professornana (professornana) wrote,
professornana
professornana

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Speak Loudly (and carry a LONG list)

I love reading the listserv emails. There is always something to make me think (even before I have my morning coffee). So, you can imagine how a discussion of this list (http://tccl.bibliocommons.com/list/show/85908482_eusei/134024591_books_parents_shouldnt_let_kids_read_xii) proceeded. Titled BOOKS PARENTS SHOULDN'T LET CHILDREN READ XII (#12!!!), this is a list compiled to keep readers away from THOSE books. You know the ones: the ones that deal with S-E-X and other taboo topics for teens. More about some of the titles in a moment. In the sidebar description to this list is a diatribe about the lists being censored by others and the assertion that since these books are available, they are not being censored.

"They can be purchased in any bookstore or the Internet. While pushing borderline pornography to minor children—the ones they should be protecting!—and accusing parents of “censorship,” the ALA and these librarians don’t say a word against countries that really censor literature."

Now, I am all in favor of parents guiding the reading materials of their children. That is not only a right but a responsibility. However, when you post lists telling other parents what their kids should not (and even SHOULD give the previous discussion of lexiles and levels) read, then you are indeed crossing the line. If you do not want your kids to read STORY OF A GIRL (one on this list), a National Book Award finalist by Sara Zarr, that is fine. But it is not within your job description to put it on a list of books children should not be permitted to read (and BTW, this is YA and not for children).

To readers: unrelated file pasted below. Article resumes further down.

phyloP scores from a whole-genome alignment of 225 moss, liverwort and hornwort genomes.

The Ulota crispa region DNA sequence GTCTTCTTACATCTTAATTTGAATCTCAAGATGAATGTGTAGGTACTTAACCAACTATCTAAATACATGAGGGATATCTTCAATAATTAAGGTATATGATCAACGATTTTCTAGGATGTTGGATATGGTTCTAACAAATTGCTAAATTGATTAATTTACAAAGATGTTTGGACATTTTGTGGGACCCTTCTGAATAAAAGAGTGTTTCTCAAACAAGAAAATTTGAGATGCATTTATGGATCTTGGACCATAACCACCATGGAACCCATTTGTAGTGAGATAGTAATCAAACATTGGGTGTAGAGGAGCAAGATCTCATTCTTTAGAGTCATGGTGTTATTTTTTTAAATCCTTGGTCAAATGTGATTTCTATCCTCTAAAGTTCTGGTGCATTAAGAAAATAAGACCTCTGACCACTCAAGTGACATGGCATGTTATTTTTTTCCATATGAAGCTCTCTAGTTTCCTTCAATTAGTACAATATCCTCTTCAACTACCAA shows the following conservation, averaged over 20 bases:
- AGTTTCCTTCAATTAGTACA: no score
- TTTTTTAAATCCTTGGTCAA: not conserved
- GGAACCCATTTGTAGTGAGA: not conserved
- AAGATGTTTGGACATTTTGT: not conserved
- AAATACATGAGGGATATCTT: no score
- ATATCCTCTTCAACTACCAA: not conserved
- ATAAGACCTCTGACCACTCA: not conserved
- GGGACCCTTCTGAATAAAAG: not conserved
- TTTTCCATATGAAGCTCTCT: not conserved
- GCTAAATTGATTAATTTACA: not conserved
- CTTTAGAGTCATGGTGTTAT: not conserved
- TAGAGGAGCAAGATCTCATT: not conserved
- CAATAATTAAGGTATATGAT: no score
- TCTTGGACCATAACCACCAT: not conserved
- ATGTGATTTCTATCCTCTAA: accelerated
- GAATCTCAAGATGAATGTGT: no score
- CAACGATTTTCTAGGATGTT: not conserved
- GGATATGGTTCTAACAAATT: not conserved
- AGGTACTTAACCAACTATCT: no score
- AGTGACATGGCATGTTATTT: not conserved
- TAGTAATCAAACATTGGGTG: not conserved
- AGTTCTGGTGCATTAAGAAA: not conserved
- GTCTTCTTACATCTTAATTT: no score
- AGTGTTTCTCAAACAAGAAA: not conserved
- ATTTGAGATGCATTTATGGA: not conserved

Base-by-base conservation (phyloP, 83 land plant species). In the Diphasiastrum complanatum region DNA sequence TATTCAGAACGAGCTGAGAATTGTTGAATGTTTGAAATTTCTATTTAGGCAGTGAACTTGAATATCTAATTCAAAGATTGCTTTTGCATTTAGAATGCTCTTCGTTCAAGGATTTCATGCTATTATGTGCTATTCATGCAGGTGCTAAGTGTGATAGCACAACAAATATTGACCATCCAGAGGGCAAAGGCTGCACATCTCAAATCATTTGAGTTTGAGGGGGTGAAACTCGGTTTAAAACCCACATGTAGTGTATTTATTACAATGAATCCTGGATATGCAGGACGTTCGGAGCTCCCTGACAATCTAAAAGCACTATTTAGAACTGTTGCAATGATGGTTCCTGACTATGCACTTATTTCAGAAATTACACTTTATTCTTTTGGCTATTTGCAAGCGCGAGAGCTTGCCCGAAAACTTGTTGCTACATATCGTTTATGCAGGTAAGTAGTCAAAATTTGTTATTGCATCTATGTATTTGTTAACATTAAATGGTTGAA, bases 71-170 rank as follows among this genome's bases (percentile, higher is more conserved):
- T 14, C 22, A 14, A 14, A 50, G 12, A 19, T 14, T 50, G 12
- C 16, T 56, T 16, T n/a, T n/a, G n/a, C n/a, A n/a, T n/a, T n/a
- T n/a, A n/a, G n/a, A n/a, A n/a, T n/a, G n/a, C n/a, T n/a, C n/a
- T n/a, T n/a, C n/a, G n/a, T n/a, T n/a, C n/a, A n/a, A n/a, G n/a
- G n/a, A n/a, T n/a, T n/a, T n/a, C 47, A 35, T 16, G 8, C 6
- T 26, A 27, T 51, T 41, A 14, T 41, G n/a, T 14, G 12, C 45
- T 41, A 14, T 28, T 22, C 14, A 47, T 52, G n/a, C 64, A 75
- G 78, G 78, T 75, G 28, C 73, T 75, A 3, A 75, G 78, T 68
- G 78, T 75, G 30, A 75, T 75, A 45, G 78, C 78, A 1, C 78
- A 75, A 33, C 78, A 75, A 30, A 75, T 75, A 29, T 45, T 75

But do some more exploration of this person's lists. You will encounter this one: http://tccl.bibliocommons.com/list/show/85908482_eusei/137931692_books_for_children_(ie,_minors)_6. Here are the books deemed worthy of reading for children. Titles include: Liberal Fascism: The Secret History of the American Left, from Mussolini to the Politics of Meaning, The Politically Incorrect Guide to Science, and Amy Barickman's Vintage Notions: An Inspirational Guide to Needlework, Cooking, Sewing, Fashion, and Fun. For the latter title, there is a comment that follows:

"I love this beautiful book. So nice to see how feminine and caring women were in the past--and unashamed of being women. A must read for young women, who have been led so far away from femininity in this country. (NOTICE: Attempts to censor (“Report this”) my comments will be fiercely fought under the aegis of American Libraries’ beloved principles: Freedom of Speech, Freedom to Read, Intellectual Freedom.) * * * * * "

Can anyone say agenda? Chilling.
Tags: censorship, challenges, restricting
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